The word “broadcast” originally defined the technology behind radio and video transmissions, but it soon came to describe a whole industry and its stakeholders.
As the technology evolved, so did the overall ecosystem; the stakes grew with new delivery methods developed and new players appearing, continue to shake up the industry landscape.
In terms of popularity, broadcast is now being replaced by the phrase Media Entertainment and Technology (MET) to refer to our changing industry. And unless you’ve been lost on Planet 51 the past few years, you must have heard – or thought – at least once: is the term broadcast simply outdated?
Here are seven facts to help you decide if MET is overtaking broadcast.
For many years, TV viewing was often considered a social gathering, uniting family and friends in front of a single screen.
With the fragmentation of devices and consumption, viewers in the 2010s now demand far more personalisation alongside recommendation services. People are more eager to choose specific content suited to them rather than watch traditional TV programmes via a schedule.
Over the next five years, 20% of users may stop watching linear TV, rather watching personalised pay-TV offerings. Considering that Gen Z and Millennials spend less time per day watching linear TV, this is no big surprise. But that might mean big trouble for traditional broadcasters.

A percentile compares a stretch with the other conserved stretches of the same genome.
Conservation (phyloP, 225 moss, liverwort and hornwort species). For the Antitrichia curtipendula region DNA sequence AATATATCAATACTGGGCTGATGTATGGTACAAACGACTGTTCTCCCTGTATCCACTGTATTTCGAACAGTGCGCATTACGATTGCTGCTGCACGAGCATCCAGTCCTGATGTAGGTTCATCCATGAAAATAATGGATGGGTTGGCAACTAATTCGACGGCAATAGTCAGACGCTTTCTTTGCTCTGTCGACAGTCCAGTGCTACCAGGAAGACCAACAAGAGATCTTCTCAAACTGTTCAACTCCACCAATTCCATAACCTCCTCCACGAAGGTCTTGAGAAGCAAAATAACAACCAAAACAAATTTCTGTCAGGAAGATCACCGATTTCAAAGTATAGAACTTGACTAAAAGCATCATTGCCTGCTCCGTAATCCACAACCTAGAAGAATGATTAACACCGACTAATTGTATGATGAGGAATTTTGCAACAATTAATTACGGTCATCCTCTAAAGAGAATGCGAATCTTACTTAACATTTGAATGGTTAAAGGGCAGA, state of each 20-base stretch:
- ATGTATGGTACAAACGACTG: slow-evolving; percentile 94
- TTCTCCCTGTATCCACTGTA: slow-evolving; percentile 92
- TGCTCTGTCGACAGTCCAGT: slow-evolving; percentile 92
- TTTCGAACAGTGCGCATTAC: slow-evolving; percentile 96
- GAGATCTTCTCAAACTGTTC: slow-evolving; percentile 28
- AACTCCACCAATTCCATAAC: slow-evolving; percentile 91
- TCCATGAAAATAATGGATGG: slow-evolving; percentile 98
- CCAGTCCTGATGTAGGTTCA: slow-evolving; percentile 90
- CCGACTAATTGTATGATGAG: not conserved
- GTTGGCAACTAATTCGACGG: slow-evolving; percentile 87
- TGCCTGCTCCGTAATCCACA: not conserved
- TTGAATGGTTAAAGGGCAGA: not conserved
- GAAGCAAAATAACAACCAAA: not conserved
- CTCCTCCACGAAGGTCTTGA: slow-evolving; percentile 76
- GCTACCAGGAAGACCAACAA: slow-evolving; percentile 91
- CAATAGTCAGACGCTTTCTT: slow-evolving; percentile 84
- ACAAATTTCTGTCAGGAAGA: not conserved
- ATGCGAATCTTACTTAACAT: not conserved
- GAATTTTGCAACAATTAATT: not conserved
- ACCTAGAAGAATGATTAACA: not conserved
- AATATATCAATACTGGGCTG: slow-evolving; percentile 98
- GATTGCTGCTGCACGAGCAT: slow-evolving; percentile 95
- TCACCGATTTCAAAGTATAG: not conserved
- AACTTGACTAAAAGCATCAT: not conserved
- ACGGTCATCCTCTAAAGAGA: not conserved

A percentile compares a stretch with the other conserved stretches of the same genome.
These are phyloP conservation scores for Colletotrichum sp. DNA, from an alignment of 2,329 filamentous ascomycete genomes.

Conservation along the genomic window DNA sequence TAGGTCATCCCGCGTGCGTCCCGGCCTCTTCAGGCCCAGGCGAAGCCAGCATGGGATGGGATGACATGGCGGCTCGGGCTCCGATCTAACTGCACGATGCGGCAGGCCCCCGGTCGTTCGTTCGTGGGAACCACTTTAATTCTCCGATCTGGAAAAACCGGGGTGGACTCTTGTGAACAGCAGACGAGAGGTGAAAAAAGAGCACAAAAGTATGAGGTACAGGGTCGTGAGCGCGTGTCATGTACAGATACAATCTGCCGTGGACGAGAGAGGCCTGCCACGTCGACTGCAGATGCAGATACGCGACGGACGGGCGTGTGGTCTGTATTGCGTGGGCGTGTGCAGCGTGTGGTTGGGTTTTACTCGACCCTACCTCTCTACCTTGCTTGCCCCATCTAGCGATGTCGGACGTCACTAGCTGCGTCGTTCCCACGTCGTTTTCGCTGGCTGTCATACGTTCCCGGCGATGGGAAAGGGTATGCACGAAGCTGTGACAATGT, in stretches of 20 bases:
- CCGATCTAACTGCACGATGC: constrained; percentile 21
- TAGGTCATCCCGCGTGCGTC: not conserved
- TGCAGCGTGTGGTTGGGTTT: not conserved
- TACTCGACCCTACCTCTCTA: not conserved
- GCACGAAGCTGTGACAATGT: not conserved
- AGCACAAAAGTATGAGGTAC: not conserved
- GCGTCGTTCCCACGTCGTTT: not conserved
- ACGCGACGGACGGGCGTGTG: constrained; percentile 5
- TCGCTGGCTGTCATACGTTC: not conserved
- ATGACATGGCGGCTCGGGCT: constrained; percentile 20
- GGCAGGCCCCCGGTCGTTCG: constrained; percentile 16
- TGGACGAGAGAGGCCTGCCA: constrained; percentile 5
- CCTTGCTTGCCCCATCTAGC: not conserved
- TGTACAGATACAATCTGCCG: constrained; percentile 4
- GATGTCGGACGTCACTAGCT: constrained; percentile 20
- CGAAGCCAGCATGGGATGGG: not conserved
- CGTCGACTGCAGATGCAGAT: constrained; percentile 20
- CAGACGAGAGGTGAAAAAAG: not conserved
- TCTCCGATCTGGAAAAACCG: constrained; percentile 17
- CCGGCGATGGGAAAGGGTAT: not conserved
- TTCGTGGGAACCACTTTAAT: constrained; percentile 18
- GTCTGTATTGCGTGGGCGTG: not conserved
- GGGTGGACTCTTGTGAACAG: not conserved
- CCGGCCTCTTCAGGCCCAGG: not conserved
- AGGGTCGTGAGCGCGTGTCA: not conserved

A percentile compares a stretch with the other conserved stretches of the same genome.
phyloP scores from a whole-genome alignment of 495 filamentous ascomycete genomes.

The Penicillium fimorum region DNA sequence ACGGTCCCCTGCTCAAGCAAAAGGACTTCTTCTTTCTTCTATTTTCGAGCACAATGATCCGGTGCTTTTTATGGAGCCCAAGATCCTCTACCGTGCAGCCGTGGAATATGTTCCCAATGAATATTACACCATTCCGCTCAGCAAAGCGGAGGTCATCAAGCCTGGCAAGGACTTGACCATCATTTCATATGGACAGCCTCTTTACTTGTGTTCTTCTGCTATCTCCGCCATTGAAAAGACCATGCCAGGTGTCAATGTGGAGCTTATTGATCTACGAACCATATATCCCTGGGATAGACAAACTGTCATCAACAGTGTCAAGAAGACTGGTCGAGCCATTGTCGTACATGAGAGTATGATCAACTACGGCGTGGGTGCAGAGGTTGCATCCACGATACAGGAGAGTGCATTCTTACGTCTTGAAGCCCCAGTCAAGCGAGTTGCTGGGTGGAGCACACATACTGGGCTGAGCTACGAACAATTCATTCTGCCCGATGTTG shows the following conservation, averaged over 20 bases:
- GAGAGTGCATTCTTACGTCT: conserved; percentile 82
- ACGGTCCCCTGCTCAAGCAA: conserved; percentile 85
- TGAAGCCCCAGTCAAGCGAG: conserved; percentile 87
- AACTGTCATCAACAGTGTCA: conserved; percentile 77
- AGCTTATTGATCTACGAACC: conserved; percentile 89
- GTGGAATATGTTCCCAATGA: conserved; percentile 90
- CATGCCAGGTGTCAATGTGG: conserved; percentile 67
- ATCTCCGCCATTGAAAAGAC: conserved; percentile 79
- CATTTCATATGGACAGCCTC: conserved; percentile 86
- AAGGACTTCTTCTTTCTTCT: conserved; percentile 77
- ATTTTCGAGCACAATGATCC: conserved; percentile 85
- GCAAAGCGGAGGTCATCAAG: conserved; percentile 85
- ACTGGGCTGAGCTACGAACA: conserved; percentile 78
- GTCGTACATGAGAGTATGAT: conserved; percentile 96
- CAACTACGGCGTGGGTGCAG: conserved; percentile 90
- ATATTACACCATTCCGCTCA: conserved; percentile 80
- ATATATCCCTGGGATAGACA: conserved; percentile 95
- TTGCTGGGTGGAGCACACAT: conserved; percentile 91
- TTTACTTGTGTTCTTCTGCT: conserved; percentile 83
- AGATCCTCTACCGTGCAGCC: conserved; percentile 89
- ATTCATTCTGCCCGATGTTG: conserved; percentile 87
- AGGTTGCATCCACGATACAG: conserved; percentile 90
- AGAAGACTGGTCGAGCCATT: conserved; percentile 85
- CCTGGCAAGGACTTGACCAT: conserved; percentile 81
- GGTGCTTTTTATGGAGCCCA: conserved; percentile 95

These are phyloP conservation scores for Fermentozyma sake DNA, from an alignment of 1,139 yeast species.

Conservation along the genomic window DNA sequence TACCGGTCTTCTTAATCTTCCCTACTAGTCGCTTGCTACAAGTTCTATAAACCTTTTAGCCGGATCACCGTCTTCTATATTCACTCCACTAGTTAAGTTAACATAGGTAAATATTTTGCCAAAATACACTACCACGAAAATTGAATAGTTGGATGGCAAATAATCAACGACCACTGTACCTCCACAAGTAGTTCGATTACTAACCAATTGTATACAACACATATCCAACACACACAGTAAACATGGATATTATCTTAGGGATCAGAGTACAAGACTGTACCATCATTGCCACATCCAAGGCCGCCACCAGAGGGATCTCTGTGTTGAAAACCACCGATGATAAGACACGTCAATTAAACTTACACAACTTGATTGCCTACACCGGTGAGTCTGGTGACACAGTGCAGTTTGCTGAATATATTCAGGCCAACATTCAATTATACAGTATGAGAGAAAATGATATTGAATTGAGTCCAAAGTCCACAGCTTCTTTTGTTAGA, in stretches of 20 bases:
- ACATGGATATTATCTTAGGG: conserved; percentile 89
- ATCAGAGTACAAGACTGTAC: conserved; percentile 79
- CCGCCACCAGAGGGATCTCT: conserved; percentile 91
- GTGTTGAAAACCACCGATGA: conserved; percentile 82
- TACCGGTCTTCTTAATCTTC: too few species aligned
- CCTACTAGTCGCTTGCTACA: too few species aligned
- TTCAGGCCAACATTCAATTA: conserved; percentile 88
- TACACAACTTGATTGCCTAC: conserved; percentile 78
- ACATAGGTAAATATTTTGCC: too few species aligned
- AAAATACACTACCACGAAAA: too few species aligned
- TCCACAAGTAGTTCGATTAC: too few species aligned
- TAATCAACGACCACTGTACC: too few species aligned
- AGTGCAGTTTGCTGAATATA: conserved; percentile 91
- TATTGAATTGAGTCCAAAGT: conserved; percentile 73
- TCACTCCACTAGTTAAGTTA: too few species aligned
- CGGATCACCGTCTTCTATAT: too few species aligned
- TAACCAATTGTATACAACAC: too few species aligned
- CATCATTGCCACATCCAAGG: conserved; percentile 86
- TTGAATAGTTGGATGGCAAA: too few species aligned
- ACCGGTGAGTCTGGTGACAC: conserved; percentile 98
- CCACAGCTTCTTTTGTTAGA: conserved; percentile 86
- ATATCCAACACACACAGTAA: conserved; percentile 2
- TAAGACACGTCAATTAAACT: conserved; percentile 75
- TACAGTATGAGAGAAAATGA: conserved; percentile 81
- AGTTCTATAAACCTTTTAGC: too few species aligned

As stated by Cisco in its Forecast and Trends whitepaper, by 2022, 82% of all IP traffic will be video. Video is now the new frontier for media companies as it helps drastically increase user numbers and revenues.
No wonder the FAANGs (Facebook, Apple, Amazon, Netflix and Google) have increased by 30% their investment in original content in the past few months. And when we’re talking investment, we’re talking big numbers. Netflix, for instance, was already set to produce more content than any broadcaster or film studio in the world in 2018 and will invest up to $15bn bin 2019.
Although big players like Disney, or smaller thematic broadcasters, may not feel threatened, medium-sized traditional broadcasters are under a lot of pressure to invest more in video content.
If infinite content is king, getting close to the throne requires not only massive investment but also big sacrifices; the new media companies know well what it takes.
But even though its subscriber base is still growing worldwide, by the end of 2019 Netflix is expected to record a $3.5bn free cashflow deficit. The company has already sustained a $400m loss in Q1 2019.
Digital TV Research also forecasts that pay-TV revenue will decrease significantly, falling from $202bn in 2017 to $183bn in 2023.
GAAFs are showing some signs of weakness lately in what is a highly competitive market and this may suggest that the golden age of new entrants is coming to an end, or we’ll see consolidation of service providers.
It’s difficult to say at this point weather to increase viewership companies should invest so much in content creation.
Q: We all know there’s a cost, but the question is how much?